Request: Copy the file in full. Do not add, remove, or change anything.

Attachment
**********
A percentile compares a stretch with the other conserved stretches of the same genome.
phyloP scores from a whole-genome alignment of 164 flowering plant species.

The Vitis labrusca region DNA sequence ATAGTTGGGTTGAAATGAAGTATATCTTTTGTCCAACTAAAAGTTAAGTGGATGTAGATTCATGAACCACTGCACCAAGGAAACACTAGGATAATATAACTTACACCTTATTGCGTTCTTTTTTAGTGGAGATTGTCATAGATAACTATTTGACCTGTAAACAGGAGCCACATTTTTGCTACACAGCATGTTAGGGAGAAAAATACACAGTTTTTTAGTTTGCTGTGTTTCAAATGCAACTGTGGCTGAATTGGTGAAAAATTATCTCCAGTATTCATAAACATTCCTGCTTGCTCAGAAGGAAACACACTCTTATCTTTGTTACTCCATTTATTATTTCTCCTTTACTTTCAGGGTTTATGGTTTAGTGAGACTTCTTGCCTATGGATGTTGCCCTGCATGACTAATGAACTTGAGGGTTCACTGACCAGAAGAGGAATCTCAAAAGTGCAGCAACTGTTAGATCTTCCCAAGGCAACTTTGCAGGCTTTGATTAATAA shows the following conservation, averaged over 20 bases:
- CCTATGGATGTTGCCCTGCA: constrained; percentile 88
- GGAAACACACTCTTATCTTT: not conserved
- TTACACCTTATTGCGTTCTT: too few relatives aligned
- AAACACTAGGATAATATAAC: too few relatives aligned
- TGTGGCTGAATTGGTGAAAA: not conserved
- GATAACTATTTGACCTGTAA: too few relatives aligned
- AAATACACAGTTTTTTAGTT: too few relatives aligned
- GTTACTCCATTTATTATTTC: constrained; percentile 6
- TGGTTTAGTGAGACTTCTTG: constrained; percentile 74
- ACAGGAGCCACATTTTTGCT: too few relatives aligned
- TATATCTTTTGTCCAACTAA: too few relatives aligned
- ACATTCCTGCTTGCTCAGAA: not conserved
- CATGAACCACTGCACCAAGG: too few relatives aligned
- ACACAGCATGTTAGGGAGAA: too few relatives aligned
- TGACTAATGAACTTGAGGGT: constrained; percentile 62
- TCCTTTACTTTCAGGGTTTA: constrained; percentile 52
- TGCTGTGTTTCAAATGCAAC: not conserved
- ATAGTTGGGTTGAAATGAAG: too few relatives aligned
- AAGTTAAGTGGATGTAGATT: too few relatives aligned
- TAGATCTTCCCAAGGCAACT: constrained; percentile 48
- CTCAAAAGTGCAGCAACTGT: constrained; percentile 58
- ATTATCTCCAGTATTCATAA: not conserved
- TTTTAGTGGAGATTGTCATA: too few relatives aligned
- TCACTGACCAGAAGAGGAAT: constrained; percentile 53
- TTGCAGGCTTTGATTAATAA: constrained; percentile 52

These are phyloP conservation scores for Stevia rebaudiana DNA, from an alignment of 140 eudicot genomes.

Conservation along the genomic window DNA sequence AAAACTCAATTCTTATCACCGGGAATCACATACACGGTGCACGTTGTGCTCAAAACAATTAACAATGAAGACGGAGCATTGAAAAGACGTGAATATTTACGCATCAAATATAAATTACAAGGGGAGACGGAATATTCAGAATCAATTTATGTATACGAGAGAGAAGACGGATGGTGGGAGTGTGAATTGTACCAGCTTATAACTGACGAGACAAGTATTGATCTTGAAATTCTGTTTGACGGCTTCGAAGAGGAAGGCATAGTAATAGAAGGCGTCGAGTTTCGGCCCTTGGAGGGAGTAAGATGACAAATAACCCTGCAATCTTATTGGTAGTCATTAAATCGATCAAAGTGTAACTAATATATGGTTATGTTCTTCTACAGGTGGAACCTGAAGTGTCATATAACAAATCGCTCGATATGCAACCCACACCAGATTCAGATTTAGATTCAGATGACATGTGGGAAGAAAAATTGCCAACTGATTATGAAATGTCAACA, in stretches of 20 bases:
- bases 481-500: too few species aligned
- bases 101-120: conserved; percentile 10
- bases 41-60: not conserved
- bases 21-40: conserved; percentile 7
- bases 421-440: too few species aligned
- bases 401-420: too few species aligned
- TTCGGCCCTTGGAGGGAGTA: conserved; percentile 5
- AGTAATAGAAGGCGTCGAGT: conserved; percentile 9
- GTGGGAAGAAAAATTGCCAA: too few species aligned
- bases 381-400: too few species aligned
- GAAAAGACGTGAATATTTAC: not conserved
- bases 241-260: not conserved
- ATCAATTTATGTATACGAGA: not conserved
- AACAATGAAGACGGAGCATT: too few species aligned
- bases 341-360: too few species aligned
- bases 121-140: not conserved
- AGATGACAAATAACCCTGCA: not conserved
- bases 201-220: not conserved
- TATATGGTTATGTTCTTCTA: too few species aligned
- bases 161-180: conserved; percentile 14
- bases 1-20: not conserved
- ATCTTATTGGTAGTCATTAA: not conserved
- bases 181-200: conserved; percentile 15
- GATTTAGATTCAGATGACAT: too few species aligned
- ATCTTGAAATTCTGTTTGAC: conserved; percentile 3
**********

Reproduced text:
A percentile compares a stretch with the other conserved stretches of the same genome.
phyloP scores from a whole-genome alignment of 164 flowering plant species.

The Vitis labrusca region DNA sequence ATAGTTGGGTTGAAATGAAGTATATCTTTTGTCCAACTAAAAGTTAAGTGGATGTAGATTCATGAACCACTGCACCAAGGAAACACTAGGATAATATAACTTACACCTTATTGCGTTCTTTTTTAGTGGAGATTGTCATAGATAACTATTTGACCTGTAAACAGGAGCCACATTTTTGCTACACAGCATGTTAGGGAGAAAAATACACAGTTTTTTAGTTTGCTGTGTTTCAAATGCAACTGTGGCTGAATTGGTGAAAAATTATCTCCAGTATTCATAAACATTCCTGCTTGCTCAGAAGGAAACACACTCTTATCTTTGTTACTCCATTTATTATTTCTCCTTTACTTTCAGGGTTTATGGTTTAGTGAGACTTCTTGCCTATGGATGTTGCCCTGCATGACTAATGAACTTGAGGGTTCACTGACCAGAAGAGGAATCTCAAAAGTGCAGCAACTGTTAGATCTTCCCAAGGCAACTTTGCAGGCTTTGATTAATAA shows the following conservation, averaged over 20 bases:
- CCTATGGATGTTGCCCTGCA: constrained; percentile 88
- GGAAACACACTCTTATCTTT: not conserved
- TTACACCTTATTGCGTTCTT: too few relatives aligned
- AAACACTAGGATAATATAAC: too few relatives aligned
- TGTGGCTGAATTGGTGAAAA: not conserved
- GATAACTATTTGACCTGTAA: too few relatives aligned
- AAATACACAGTTTTTTAGTT: too few relatives aligned
- GTTACTCCATTTATTATTTC: constrained; percentile 6
- TGGTTTAGTGAGACTTCTTG: constrained; percentile 74
- ACAGGAGCCACATTTTTGCT: too few relatives aligned
- TATATCTTTTGTCCAACTAA: too few relatives aligned
- ACATTCCTGCTTGCTCAGAA: not conserved
- CATGAACCACTGCACCAAGG: too few relatives aligned
- ACACAGCATGTTAGGGAGAA: too few relatives aligned
- TGACTAATGAACTTGAGGGT: constrained; percentile 62
- TCCTTTACTTTCAGGGTTTA: constrained; percentile 52
- TGCTGTGTTTCAAATGCAAC: not conserved
- ATAGTTGGGTTGAAATGAAG: too few relatives aligned
- AAGTTAAGTGGATGTAGATT: too few relatives aligned
- TAGATCTTCCCAAGGCAACT: constrained; percentile 48
- CTCAAAAGTGCAGCAACTGT: constrained; percentile 58
- ATTATCTCCAGTATTCATAA: not conserved
- TTTTAGTGGAGATTGTCATA: too few relatives aligned
- TCACTGACCAGAAGAGGAAT: constrained; percentile 53
- TTGCAGGCTTTGATTAATAA: constrained; percentile 52

These are phyloP conservation scores for Stevia rebaudiana DNA, from an alignment of 140 eudicot genomes.

Conservation along the genomic window DNA sequence AAAACTCAATTCTTATCACCGGGAATCACATACACGGTGCACGTTGTGCTCAAAACAATTAACAATGAAGACGGAGCATTGAAAAGACGTGAATATTTACGCATCAAATATAAATTACAAGGGGAGACGGAATATTCAGAATCAATTTATGTATACGAGAGAGAAGACGGATGGTGGGAGTGTGAATTGTACCAGCTTATAACTGACGAGACAAGTATTGATCTTGAAATTCTGTTTGACGGCTTCGAAGAGGAAGGCATAGTAATAGAAGGCGTCGAGTTTCGGCCCTTGGAGGGAGTAAGATGACAAATAACCCTGCAATCTTATTGGTAGTCATTAAATCGATCAAAGTGTAACTAATATATGGTTATGTTCTTCTACAGGTGGAACCTGAAGTGTCATATAACAAATCGCTCGATATGCAACCCACACCAGATTCAGATTTAGATTCAGATGACATGTGGGAAGAAAAATTGCCAACTGATTATGAAATGTCAACA, in stretches of 20 bases:
- bases 481-500: too few species aligned
- bases 101-120: conserved; percentile 10
- bases 41-60: not conserved
- bases 21-40: conserved; percentile 7
- bases 421-440: too few species aligned
- bases 401-420: too few species aligned
- TTCGGCCCTTGGAGGGAGTA: conserved; percentile 5
- AGTAATAGAAGGCGTCGAGT: conserved; percentile 9
- GTGGGAAGAAAAATTGCCAA: too few species aligned
- bases 381-400: too few species aligned
- GAAAAGACGTGAATATTTAC: not conserved
- bases 241-260: not conserved
- ATCAATTTATGTATACGAGA: not conserved
- AACAATGAAGACGGAGCATT: too few species aligned
- bases 341-360: too few species aligned
- bases 121-140: not conserved
- AGATGACAAATAACCCTGCA: not conserved
- bases 201-220: not conserved
- TATATGGTTATGTTCTTCTA: too few species aligned
- bases 161-180: conserved; percentile 14
- bases 1-20: not conserved
- ATCTTATTGGTAGTCATTAA: not conserved
- bases 181-200: conserved; percentile 15
- GATTTAGATTCAGATGACAT: too few species aligned
- ATCTTGAAATTCTGTTTGAC: conserved; percentile 3